Who Gets In?
It is exactly 3 p.m. on a sunny, clear day in March. In a small room on the campus of Bates College in Lewiston, eleven people sit around an oak conference table covered with piles of legal-sized paper. Scattered across the table is sustenance for the several long days of meetings ahead: a ceramic bowl filled with apples and oranges, a bag of dried cranberries, several packages of Austin's peanut butter crackers. Marylyn Scott, Bates College's director of multicultural recruitment, stands in front of a cardboard box full of manila folders. In a torrent of jargon and abbreviations, she reads from the notes on a cover sheet attached to the folder in her hand: "Multicultural, yieldable, good match, fan, geo, from a school we should have more of."
The conversation that follows is direct. "I think she's very yieldable," offers Jared Cash, a 2004 Bates alum who is an assistant dean of admissions.
"She meets goals," adds dark-haired Karen Kothe, the associate dean of admissions.
"It's really her personality," says Cash. "I think she's a wonderful person."
There is a show of hands around the table and at 3:03 p.m. the decision is final: this high school senior from Colorado has been admitted to the Bates College class of 2011.
And that is how it ends, the years-long process by which high school students search for, apply to, agonize over, and ultimately attend college. All the hard work, the hours at practice for the swim team or the a cappella choir or the Save Darfur group, the weekends in SAT prep classes, the vacations spent driving through New England and beyond - it all comes down to 180 seconds in Lindholm House.
For the admissions staff, the Colorado student is just one of the 4,650 students who applied to Bates this year. While applicants are rarely, if ever, pitted directly against one another, as the afternoon wears on the Bates staff does turn down some excellent students. A "legacy" from Connecticut - someone closely related to a Bates alumnus - is waitlisted; a B student from Rhode Island is denied. Meanwhile, another legacy is admitted, as is a male minority student from California.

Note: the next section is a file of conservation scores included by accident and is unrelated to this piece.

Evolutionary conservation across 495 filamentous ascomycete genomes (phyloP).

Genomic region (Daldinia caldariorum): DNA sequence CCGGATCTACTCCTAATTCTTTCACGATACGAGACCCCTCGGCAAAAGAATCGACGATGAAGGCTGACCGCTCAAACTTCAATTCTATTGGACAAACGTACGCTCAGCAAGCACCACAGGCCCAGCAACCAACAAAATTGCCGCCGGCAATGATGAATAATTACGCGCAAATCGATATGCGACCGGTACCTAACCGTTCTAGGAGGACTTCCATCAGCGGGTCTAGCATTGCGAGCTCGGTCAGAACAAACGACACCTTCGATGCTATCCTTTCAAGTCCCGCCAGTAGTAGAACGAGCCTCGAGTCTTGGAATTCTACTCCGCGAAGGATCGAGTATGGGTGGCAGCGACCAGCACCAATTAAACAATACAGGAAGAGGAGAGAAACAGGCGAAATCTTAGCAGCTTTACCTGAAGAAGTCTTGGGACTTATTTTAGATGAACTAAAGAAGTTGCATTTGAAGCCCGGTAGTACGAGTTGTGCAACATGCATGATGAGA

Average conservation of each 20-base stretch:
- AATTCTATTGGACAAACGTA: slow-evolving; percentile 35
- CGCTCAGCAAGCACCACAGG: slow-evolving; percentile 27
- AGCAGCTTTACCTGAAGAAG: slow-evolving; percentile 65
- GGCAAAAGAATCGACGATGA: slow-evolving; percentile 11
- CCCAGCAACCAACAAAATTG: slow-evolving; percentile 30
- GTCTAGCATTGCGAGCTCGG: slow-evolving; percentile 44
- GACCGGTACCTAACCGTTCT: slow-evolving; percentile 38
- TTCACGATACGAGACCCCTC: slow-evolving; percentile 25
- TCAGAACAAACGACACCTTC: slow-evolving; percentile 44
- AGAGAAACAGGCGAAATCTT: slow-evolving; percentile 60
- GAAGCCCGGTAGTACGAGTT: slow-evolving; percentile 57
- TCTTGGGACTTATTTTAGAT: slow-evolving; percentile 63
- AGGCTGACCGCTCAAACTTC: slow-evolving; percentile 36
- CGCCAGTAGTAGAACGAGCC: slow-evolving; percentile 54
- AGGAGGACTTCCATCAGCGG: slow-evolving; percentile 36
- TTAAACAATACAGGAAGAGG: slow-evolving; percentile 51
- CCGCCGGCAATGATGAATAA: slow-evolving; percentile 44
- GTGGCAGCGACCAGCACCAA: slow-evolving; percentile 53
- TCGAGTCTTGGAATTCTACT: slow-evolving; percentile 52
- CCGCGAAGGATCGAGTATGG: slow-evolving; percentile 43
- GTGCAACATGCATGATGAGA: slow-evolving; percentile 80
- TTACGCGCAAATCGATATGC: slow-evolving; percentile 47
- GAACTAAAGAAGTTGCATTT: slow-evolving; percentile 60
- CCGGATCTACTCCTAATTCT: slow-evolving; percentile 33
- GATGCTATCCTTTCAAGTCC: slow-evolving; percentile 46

Like many elite schools, Bates experienced a record number of applications this year, making admissions more competitive and staffers' jobs more difficult. To anxious students (and their even more anxious parents), the process can seem random and arbitrary, as if their futures were being determined via a Magic Eight-Ball. But a year spent observing Kothe, Cash, and the nine other members of Bates' admissions staff proves just the opposite. In meetings, in admissions interviews, in casual moments at events, Bates staffers are passionate about individual students and about the class they're creating. And as much as the process seems shrouded in mystery to students, it turns out that Bates staffers could not be any more clear about what they're looking for from prospective students.
On a brisk morning the previous October, the Muskie Archives at Bates are vibrating with nervous energy. It's Maine Day, Bates' annual open house for in-state students, and admissions staffers are patiently answering questions about campus tours and SAT scores. (Bates has received national attention for its decision not to require standardized test scores, but some students and parents still find this fact hard to believe.)
While Maine Day is a notable occasion for the families sitting in neat rows under the Muskie Archives' chandelier, it's simply one more recruiting event for the admissions staff. You wouldn't know it from their preternaturally upbeat demeanor, but these people have been run ragged in the preceding weeks. The life of an admissions officer is spent largely on the road, staffing college fairs and visiting high schools in order to drum up the annual crop of applicants. It's a litany of long lines at the airport, scorched hotel coffee, and meals wolfed down in a rental car between appointments.